I enjoyed Tove Jansson’s novel The Summer Book very much and flipping it through it just now to prepare to write this post, I realized how much I would like to read it again. It’s a book that works quietly, and I think it’s easy to miss some of its effects on a first read. On a basic level the book is about a young girl Sophia and her grandmother, who live, along with Sophia’s father, on an isolated island in Finland. The fact that I noticed but didn’t ponder enough during the first reading is that Sophia’s mother has recently died. This is obviously hugely important, but the book is so quiet about it:
One time in April there was a full moon, and the sea was covered with ice. Sophia woke up and remembered that they had come back to the island and that she had a bed to herself because her mother was dead. The fire was still burning in the stove, and the flames flickered on the ceiling, where the boots were hung up to dry.
And that’s about all the book has to say on the subject, at least directly. But the signs of the mother’s death are everywhere. One of the first things Sophia says to her grandmother is “When are you going to die?” The grandmother says, “Soon. But that is not the least concern of yours.” Except that it is, because the grandmother is the most important figure in Sophia’s life. Her father lives with them doing some kind of work — the introduction to the book tells me it’s sculpture although I didn’t figure this out on my own — but he’s not much of a presence. A little later Sophia finds a skull, and she and her grandmother hang on to it until at the end of the day, they place it in the forest where the evening light catches it. Suddenly, Sophia starts screaming. There’s no explanation about why she does this, but something about the skull must finally have spoken to her about death.
The whole book works in this understated way. There are beautiful descriptions of the island and the ocean, but we learn about the characters almost solely through their words and actions. Sophia and her grandmother spend much of their days playing, and they take this very seriously. With Sophia, this is what one would expect, but the grandmother is just as serious. In one chapter, the grandmother starts carving animals out of driftwood, and Sophia is curious:
“What is it you’re doing?” Sophia asked.
“I’m playing,” Grandmother said.
Sophia crawled into the magic forest and saw everything her grandmother had done.
“Is it an exhibit?” she asked.
But Grandmother said it had nothing to do with sculpture, sculpture was another thing completely. They started gather bones together along the shore.
Later in the book Sophia and her grandmother explore a nearby island where someone has built a new house and posted a “No Trespassing” sign, an act the grandmother believes is rude and ill-bred. So the two of them trespass and end up getting caught: they flee into the woods behind the house but the owner’s dog finds them, and they are forced to show themselves. Fortunately for them, the owner never asks what they were doing there; instead they all behave as though nothing had happened.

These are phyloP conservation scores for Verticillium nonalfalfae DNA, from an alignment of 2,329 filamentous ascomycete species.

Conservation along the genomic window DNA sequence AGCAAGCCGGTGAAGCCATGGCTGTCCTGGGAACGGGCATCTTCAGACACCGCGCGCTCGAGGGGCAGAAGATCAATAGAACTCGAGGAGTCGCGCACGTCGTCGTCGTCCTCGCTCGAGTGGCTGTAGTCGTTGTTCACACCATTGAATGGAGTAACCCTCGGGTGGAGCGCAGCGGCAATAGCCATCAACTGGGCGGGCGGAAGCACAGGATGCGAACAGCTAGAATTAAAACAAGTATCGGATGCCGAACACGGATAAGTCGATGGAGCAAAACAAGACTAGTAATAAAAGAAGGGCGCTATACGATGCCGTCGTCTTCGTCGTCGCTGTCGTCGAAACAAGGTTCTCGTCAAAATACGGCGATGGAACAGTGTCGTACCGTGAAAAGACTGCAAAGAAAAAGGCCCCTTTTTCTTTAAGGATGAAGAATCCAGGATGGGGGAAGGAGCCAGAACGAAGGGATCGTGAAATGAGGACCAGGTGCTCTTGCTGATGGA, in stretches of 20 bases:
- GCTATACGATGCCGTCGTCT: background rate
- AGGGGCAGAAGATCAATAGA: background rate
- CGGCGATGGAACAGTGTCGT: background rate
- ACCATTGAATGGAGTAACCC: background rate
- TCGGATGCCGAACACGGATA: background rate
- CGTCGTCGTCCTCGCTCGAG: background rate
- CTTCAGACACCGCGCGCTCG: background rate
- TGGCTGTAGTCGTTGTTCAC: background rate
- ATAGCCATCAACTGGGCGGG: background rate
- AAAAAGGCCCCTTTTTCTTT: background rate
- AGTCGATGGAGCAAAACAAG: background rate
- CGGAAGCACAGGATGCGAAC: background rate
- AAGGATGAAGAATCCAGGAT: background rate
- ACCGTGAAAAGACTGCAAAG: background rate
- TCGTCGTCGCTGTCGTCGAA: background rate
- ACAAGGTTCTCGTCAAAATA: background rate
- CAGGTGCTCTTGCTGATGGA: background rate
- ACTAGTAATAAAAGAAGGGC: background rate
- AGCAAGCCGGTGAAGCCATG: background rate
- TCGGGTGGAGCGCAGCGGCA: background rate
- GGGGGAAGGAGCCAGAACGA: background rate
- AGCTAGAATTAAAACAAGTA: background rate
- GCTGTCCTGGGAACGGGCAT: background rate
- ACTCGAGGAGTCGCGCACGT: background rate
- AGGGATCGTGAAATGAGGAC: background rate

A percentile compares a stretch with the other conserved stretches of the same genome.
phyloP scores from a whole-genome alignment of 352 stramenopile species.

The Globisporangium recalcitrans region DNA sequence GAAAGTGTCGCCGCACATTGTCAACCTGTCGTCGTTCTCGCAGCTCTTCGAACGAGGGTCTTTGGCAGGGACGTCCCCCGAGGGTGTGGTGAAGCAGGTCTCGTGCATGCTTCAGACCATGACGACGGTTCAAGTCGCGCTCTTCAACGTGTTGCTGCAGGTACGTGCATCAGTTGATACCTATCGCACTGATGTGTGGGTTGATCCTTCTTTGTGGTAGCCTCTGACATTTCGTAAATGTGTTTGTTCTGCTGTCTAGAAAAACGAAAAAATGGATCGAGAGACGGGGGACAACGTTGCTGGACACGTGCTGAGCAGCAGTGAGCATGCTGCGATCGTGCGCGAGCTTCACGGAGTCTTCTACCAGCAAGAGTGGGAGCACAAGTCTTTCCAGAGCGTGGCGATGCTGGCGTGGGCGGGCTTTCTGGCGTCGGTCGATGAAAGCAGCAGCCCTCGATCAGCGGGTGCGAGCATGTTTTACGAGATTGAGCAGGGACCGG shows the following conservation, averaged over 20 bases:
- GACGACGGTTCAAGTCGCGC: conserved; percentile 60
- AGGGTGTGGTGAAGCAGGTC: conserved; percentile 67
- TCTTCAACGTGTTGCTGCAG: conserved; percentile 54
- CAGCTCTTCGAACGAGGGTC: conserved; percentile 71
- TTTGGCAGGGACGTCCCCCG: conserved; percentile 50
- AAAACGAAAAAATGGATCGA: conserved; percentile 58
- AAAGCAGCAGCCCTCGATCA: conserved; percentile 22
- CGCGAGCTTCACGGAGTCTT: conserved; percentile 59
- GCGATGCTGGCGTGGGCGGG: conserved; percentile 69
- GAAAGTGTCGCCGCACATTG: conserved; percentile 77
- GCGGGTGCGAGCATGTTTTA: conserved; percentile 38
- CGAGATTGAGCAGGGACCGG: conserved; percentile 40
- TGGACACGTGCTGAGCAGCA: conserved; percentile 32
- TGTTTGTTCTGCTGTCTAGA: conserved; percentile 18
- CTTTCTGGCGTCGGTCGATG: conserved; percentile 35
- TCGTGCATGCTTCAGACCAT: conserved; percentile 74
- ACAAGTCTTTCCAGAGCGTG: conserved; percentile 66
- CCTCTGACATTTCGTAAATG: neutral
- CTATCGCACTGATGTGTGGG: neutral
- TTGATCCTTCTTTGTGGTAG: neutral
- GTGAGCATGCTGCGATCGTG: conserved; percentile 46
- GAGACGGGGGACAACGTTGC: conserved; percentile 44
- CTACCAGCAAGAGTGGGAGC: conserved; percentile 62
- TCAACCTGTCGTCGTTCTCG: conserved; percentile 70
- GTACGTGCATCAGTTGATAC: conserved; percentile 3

It’s an odd scene, but the whole book is like that: it’s as though the family lives in another world entirely where things are slightly different than they are in this one. It’s not a fantasy world, though. The grandmother is aging and has trouble moving about, Sophia is sometimes bored and lonely, occasionally flying into rages, and the father seems the loneliest and most isolated of them all. When other people enter their world, it rarely goes well. Sophia invites a friend, Berenice, to visit the island, but she hates it there, and nobody is sorry when she leaves.
Nature becomes a character in its own right; the descriptions of landscape and plant life are beautiful, but nature can be threatening as well as scenic. There are swarming insects, dangerous gullies, droughts, and storms. One of the most dramatic chapters tells of the family getting stuck away from home during one of the worst storms anyone can remember. Sophia learns about her place in the world: she had asked for a storm and was pleased to have gotten it, until she realizes that people might die. Her grandmother tells her it’s not her fault, but she doesn’t do it in a reassuring way:
“God and you,” Grandmother repeated angrily. “Why should He listen to you, especially, when maybe ten other people prayed for nice weather? And they did, you can count on that.”
“But I prayed first,” Sophia said. “And you can see for yourself they didn’t get nice weather!”
“God,” Grandmother said. “God has so much to do, He doesn’t have time to listen …”
It’s this relationship I loved best about the book: Sophia and her grandmother obviously love each other, but in a way that is honest, real, and sometimes difficult. The grandmother never talks down to or patronizes Sophia, and Sophia uses her relationship with her grandmother to try to understand what has happened to her and to figure out her place in the world. This relationship and the sharp, clear, direct style of Jansson’s writing make the book memorable.